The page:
Why: Thyme is a fantastic respiratory antimicrobial. The respiratory system is a key player in the immune system, and we want to make sure to keep it healthy so that pathogens can’t easily take hold. Thyme helps restore integrity to the organs of the respiratory system like the lungs and throat, so that they can function properly to ward off incoming attacks. It is also a warming plant, moving the blood to help reduce stagnation in the body, and a diuretic, encouraging waste removal.
When to take it: Thyme is safe to take on a regular basis. Thyme is a drying plant so you want to make sure to drink plenty of fluids to stay hydrated. I’d suggest adding thyme into your routine anytime you start to feel a little under the weather, or if you have had a particularly busy day interacting with the public. Thyme is excellent for teachers and public transportation commuters.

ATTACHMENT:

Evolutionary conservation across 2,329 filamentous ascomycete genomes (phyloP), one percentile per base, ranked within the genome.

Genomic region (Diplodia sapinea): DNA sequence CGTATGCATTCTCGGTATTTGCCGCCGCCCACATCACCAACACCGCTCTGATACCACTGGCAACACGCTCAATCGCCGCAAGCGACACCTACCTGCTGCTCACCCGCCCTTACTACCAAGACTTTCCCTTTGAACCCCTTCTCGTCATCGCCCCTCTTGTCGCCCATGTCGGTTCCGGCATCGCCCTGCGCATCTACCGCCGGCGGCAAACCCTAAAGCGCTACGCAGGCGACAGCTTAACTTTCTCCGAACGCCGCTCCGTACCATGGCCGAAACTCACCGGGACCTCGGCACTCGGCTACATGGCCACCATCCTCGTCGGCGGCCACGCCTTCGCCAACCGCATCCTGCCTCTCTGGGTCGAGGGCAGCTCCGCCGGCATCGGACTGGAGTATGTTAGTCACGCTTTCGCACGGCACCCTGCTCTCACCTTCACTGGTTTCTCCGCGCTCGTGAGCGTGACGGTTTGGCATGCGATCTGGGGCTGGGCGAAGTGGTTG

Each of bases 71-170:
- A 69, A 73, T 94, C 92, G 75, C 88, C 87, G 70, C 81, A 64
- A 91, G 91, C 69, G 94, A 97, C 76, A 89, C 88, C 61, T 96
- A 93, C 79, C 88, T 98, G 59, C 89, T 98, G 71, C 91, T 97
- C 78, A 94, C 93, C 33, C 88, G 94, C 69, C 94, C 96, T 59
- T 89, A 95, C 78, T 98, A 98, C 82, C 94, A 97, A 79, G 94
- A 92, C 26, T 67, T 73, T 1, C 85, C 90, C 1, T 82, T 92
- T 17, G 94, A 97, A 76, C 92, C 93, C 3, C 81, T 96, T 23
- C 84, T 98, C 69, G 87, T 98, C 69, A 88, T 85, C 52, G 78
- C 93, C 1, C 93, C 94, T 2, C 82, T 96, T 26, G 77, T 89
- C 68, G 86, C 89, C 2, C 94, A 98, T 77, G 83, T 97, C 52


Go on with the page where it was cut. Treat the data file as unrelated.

Preparation: Thyme is wonderful added into everyday cooking, teas and bone broths. But my very favorite thyme preparation is in a steam. To do this, lean over a prepared bowl of steaming water. Drape a towel over yourself and the bowl, creating a tent. Toss in about ¼ cup of dried thyme. The hot water will aerosolize the antimicrobial constituents in thyme, allowing you to simply breathe the medicine right into your body.
Recommended Dose: For prevention, you can make a thyme steam daily during cold and flu season, and 2-3 times daily for acute infections.